Why We Write

January 12, 2008

Why We Write – Number 16: Reader-Submitted Essay

Filed under: Uncategorized — Charlie Craig @ 8:26 am

Number 16

Today’s piece is written by Susannah Nix, full-time mother, part-time blogger, lifelong television fan.  She writes on her blog at tvbacon.wordpress.com 

 

Some people will tell you that television doesn’t matter.  That it’s all self-serving crap, the lowest common denominator of mindless entertainment, and we should just say good riddance to those whiny TV writers and move on to more important matters.

I am here to tell you that these people are wrong.

Television does matter.  Maybe it’s not brokering peace in the Middle East or feeding the hungry or solving the appalling shortage of Hannah Montana tickets in the world (come to think of it, television’s kind of responsible for the Hannah Montana Crisis), but it is, in its own way, making the world a better place (Hannah Montana aside).  It’s made my insignificant little world better, anyway.

Three years ago today, my mother passed away after a long battle with breast cancer.  The time leading up to her death was a terrible one for me, filled with worry, fear, grief, and not a little guilt.  And during those difficult days, the one thing that gave me comfort and strength—more than my friends or my family or a religion I’d never been able to subscribe to—was Buffy the Vampire Slayer.  Sounds a little silly, perhaps, but there it is.

You see, my mother’s illness happened to coincide with my discovery of Buffy in reruns on FX.  And during the long, lonely days spent at my mother’s bedside, the one scrap of joy I could cling to was the promise of that next episode of Buffy waiting for me on the VCR.  (This was during what I think of as the Dark Ages of Television, before I’d been indoctrinated into the ranks of TiVo disciples).  On these days I’d come home from the hospital emotionally drained and mentally exhausted, no fit company for myself or my family.  So I’d crawl into bed, turn on the TV, and lose myself in the story of the slayer who fell in love with a vampire.  It may sound like a small thing, the comfort I derived from that hour in front of the TV, but believe me it was not.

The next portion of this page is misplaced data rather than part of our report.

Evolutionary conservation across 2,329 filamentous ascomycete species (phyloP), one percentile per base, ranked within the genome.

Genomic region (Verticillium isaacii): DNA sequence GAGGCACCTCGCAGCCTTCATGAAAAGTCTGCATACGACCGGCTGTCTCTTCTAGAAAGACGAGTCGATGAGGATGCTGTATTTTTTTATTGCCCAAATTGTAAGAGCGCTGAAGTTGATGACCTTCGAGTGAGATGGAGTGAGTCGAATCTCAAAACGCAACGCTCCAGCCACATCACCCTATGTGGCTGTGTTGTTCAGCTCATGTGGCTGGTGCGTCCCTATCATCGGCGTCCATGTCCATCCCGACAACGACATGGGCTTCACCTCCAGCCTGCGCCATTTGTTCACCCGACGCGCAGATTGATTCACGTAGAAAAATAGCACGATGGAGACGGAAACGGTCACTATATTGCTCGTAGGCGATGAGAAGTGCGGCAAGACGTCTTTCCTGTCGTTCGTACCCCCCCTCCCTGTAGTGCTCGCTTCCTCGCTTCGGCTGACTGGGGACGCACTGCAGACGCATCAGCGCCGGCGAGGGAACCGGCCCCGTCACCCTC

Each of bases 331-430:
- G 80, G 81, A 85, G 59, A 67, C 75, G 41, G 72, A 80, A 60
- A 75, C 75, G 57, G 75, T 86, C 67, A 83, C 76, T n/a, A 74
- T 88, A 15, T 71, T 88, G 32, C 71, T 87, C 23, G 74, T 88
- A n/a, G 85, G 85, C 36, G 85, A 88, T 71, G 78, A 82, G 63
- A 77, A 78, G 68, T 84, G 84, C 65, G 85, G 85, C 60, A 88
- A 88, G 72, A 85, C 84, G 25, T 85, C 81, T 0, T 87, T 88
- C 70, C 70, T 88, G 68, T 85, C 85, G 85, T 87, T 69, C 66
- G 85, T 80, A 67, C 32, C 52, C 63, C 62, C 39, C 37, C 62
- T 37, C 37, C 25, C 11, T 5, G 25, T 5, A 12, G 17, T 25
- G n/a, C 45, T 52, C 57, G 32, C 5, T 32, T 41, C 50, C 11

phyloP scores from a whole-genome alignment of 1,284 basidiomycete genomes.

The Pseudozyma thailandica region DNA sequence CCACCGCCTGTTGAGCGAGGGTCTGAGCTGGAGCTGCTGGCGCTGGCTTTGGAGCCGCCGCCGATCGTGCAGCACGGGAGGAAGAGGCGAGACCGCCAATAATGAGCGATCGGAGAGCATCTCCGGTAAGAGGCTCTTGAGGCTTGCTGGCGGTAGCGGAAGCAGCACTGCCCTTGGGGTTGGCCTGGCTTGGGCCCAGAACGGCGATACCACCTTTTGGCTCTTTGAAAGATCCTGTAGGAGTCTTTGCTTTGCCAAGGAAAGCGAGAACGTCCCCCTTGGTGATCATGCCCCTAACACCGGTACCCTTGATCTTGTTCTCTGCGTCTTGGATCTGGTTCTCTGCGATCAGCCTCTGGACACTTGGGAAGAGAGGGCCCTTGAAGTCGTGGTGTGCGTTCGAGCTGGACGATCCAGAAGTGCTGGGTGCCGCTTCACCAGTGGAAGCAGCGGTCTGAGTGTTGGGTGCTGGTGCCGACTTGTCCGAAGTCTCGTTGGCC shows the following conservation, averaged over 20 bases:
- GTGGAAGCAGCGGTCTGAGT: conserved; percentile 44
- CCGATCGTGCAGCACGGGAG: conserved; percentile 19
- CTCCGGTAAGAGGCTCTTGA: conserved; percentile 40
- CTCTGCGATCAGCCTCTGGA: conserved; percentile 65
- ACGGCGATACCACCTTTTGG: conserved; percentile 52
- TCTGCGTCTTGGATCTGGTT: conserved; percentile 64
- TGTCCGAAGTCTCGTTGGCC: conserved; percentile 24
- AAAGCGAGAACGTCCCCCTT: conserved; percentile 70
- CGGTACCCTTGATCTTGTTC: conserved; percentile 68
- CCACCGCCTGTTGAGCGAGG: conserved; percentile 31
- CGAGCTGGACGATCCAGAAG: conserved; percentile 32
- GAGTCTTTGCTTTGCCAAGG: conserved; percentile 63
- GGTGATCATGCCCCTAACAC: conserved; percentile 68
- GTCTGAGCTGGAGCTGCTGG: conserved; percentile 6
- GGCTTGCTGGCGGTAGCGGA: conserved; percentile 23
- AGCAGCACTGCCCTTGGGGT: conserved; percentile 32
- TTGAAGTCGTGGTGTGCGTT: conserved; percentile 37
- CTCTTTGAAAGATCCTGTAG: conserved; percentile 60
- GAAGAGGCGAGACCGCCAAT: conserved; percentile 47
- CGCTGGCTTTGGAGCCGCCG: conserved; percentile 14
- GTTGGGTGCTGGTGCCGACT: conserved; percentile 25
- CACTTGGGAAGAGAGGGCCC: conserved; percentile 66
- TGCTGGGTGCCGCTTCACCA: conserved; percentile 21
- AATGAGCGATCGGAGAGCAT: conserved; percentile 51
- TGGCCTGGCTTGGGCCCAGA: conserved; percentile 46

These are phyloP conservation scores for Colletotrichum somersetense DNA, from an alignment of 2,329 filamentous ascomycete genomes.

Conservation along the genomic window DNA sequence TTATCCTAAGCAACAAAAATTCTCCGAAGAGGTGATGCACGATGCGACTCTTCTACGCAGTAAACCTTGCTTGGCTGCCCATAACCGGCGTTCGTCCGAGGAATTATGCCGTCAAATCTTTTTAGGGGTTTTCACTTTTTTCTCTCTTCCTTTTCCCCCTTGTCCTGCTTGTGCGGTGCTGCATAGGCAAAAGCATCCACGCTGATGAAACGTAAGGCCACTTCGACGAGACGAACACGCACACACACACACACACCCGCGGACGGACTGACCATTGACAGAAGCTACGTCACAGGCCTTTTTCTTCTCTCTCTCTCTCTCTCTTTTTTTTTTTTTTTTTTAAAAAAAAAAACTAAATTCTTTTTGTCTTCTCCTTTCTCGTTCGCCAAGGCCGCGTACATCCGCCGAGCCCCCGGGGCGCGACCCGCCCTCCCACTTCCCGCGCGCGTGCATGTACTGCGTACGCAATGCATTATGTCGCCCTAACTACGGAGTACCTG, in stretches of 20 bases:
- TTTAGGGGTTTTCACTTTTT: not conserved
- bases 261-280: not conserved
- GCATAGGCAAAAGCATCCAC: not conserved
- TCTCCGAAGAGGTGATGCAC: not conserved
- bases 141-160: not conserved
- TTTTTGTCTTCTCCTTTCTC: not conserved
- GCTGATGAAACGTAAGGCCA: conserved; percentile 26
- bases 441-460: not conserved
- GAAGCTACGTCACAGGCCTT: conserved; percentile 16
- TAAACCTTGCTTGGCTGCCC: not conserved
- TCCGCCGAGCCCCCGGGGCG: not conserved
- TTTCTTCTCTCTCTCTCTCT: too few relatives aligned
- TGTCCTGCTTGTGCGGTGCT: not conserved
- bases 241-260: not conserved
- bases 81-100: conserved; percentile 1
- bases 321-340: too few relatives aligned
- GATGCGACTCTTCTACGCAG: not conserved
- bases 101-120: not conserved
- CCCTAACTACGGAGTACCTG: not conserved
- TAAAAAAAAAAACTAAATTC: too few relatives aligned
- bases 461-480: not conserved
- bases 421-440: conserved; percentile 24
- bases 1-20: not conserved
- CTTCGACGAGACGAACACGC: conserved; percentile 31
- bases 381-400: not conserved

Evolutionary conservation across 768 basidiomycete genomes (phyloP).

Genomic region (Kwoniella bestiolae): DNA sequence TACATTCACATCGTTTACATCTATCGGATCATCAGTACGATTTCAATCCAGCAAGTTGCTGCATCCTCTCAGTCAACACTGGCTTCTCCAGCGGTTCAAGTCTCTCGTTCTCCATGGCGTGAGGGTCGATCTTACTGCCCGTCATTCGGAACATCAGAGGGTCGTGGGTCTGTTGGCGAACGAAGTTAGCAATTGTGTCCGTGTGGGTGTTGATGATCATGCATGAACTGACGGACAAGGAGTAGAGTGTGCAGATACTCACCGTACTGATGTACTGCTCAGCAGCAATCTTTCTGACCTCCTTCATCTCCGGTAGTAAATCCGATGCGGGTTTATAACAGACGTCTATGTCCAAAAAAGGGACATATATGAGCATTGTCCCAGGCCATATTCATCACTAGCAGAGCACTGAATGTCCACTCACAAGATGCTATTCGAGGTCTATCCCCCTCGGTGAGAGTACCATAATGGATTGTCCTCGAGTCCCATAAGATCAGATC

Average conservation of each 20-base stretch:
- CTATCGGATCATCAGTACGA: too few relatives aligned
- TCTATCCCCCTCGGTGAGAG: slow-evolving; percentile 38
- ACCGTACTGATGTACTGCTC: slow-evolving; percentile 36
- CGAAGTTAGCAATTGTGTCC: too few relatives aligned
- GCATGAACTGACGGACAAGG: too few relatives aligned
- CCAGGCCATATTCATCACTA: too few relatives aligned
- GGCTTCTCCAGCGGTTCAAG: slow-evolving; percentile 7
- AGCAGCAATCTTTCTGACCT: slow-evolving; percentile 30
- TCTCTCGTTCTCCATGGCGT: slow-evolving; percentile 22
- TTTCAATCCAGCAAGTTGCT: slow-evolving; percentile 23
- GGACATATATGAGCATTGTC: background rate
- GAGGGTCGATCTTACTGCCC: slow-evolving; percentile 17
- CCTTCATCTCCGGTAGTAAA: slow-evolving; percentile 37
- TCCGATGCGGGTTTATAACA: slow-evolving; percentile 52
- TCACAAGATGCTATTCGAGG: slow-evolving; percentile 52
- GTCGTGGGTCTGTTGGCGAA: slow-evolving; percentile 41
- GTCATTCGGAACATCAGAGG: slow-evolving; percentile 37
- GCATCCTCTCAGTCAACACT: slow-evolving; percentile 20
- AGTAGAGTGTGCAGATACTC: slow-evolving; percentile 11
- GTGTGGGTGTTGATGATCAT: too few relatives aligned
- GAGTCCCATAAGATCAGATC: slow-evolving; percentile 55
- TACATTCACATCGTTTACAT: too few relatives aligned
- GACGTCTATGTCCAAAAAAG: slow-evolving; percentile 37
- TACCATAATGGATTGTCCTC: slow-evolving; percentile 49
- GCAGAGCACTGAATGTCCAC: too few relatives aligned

It was just a TV show, but it made me laugh at a time when I thought I’d never find anything to laugh about again.  It brought tears to my eyes—tears of both sadness and joy—at a time when I thought I had already cried myself numb.  It showed me that people have an amazing capacity for strength, at a time when I felt weak and helpless.  It reminded me that love is all around us, at a time when I felt bereft and alone.  And it proved to me that there is magic in this world, at a time when everything before me seemed bleak and barren.

The universe is a big scary place for us mortals and sometimes life can be painful, or difficult, or mundane, or lonely.  And in these times some of us turn to the stories on television for a little bit of much-needed solace, or hope, or excitement, or company.  Television is important because it allows us to enter the lives of these fictional friends—familiar characters who enter our homes every week to make us laugh, cry, or fall in love—and, even if it’s just for a little while, our own problems don’t seem so insurmountable.

Such is the incredible power of story-telling.

Stories are integral to our very existence as humans.  They illustrate our commonalities, point out our flaws, celebrate our triumphs, and bring us together.  It is our need to tell stories that defines us and sets us apart from the other species on this planet, the very same need that drives us to create art, music, literature, film and, yes, television.

Every one of the stories we watch on television comes from the mind of a writer: an ordinary person with extraordinary imagination.  Those writers deserve to be paid every cent they’re asking AMPTP for, but, more importantly, they deserve our respect.